This is really happening: A swath of a U.S. state—and an entire culture—is about to be lost underwater.
The urban heat island effect makes cities extra hot—and some cities are more extra hot than others.
Attention coffee snobs, if you don’t care about climate change already, now might be a good time to start.
“If things continue like this, maybe 50 years from now, we’ll all be tea drinkers.”
The creator of the “I Love NY” symbol is trying his hand at a climate change campaign.
The affects of climate change can be harmful to the earth—and your mind.
Why are advertising students in Alaska studying climate change? The question, says Deborah Morrison, is why isn’t the ad industry studying, and putting its creative might behind climate change, and humanity’s other BIG briefs.
“Why aren’t we as an industry front-and-center in working on the great, wicked issues of our day?”
Only 54% of Americans blame humans for global warming. In other news, 46% of Americans have heads stuck in the sand.
Artist Catherine Young figured she better bottle up her favorite natural smells before they disappear.
Las Vegas will be the new Saudi Arabia.
While they’re making pretty pictures of our city streets, why not hook up some environmental sensors to the Google Street View Cars? These maps will show you where very bad gas leaks are.
A new poll suggests that Americans care about the planetary impact of fossil fuels more than cheap electricity.
Air-conditioning units are like the acne of apartment buildings. But not only are they ugly; they also demand quite a bit of electricity, which too often results in the burning of fossil fuels. In order to highlight the issue, one artist decided to make AC units unavoidable—by placing 45 of them in the bustling Serbian capital of Belgrade, where people couldn’t help but look.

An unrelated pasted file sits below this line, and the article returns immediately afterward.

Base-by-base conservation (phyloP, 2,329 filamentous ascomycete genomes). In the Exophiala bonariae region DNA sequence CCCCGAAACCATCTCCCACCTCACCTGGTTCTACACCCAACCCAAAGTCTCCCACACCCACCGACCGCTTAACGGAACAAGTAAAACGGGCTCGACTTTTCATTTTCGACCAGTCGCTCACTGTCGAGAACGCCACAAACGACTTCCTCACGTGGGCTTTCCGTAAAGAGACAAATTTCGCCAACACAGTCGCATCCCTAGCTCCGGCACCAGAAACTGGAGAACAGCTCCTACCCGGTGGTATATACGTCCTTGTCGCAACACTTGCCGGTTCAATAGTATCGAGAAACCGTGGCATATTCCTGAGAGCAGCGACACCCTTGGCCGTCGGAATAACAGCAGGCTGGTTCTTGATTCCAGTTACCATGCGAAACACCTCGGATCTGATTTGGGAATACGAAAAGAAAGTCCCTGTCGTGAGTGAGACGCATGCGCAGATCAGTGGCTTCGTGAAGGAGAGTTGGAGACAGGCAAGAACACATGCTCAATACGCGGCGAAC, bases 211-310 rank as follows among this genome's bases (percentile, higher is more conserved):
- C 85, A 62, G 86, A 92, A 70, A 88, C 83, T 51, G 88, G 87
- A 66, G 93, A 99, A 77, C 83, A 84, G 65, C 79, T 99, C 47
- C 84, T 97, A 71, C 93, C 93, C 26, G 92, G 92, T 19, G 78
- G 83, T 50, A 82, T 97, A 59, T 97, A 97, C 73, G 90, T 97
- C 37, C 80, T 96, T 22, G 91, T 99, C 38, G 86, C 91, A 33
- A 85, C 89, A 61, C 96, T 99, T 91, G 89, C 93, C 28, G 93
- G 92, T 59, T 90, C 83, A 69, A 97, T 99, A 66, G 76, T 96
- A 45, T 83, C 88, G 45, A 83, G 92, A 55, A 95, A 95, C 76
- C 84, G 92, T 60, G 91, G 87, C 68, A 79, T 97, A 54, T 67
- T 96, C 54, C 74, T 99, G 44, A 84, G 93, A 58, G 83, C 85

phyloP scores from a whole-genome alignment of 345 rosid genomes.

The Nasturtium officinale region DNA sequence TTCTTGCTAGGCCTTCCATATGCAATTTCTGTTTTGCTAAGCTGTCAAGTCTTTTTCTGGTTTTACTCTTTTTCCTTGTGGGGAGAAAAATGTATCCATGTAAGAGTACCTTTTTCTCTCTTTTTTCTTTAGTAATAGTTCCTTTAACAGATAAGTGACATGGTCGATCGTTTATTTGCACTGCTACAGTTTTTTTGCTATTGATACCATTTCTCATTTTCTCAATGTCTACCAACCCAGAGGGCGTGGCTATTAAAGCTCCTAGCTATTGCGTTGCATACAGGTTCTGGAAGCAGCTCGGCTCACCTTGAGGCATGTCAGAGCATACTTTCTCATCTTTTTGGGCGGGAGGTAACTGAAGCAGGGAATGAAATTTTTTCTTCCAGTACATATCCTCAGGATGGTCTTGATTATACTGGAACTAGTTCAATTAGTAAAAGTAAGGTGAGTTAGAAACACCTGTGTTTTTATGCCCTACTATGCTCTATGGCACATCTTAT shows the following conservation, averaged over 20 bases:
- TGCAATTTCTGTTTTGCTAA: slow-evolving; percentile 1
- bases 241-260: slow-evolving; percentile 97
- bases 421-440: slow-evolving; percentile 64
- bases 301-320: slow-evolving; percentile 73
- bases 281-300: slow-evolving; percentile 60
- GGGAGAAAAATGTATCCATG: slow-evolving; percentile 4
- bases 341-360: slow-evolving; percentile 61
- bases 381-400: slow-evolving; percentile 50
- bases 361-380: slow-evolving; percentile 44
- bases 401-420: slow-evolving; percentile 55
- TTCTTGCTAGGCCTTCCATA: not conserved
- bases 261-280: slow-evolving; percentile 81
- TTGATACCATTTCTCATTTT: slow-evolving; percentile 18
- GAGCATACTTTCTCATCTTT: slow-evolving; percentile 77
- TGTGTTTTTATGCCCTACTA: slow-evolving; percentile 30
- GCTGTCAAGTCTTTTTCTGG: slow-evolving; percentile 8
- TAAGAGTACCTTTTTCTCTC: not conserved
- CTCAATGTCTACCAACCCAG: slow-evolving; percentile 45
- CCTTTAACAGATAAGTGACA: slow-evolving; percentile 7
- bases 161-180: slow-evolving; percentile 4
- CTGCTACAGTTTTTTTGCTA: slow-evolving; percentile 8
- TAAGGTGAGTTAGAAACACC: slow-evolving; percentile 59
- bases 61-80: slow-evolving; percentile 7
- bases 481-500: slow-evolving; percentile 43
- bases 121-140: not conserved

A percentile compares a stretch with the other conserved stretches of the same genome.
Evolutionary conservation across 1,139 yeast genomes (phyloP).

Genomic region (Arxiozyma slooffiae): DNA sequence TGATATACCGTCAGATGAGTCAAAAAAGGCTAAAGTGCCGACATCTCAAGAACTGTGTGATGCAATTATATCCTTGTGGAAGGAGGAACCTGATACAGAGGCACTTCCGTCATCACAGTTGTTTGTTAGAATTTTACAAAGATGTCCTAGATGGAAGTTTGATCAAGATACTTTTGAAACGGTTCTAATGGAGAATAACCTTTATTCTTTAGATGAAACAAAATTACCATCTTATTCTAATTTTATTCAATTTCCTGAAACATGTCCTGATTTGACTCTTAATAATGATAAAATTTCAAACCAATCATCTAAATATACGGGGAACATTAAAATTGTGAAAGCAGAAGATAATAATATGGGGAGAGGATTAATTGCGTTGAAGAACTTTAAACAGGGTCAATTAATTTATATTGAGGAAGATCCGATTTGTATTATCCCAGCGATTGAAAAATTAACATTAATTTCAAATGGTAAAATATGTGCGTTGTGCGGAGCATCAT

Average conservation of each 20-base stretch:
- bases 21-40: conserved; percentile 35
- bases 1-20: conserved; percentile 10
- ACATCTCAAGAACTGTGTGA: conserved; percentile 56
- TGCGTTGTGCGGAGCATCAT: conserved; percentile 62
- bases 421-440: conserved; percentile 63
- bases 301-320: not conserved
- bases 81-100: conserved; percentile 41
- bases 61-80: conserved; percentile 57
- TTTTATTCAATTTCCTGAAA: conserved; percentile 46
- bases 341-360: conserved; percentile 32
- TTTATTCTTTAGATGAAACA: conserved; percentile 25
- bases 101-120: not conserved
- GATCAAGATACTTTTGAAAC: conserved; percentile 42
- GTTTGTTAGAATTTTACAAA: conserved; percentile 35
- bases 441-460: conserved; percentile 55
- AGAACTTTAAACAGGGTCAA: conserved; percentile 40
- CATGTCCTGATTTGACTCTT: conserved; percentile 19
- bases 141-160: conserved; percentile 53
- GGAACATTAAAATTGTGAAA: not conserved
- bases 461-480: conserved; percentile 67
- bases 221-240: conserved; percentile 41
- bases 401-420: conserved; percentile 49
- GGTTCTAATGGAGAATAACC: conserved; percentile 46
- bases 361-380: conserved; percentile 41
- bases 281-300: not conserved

"Some people got angry, because I put all this trash in the middle of the pedestrian area," she wrote. "Some people liked it, because you could chill out inside like in a little shelter and smoke or drink. Some others started a discussion about climate change on a Serbian blog. That’s why I love to work in public space, because you get an immediate response from passersby."
“Many people think that Antarctica is well protected from threats to its biodiversity because it’s isolated and no one lives there, however, we show that’s not true.”
To bring attention to the widespread apathy toward climate change, nonprofit group 350action and agency Barton F. Graf 9000 got a little personal. Tapping into the meteorological legacy of naming hurricanes after people — thereby marring the good names of unsuspecting Sandys, Irenes and Katrinas everywhere — “Climate Name Change” told the same storm story, but subbed in the name of prominent politicians who refuse to acknowledge climate change. So instead of citizen anger being directed at a whirl of wind and rain named Sandy, people could direct their ire at Michelle Bachman, a known climate change denier. The result is deadpan and absurd, but pointed in its attack.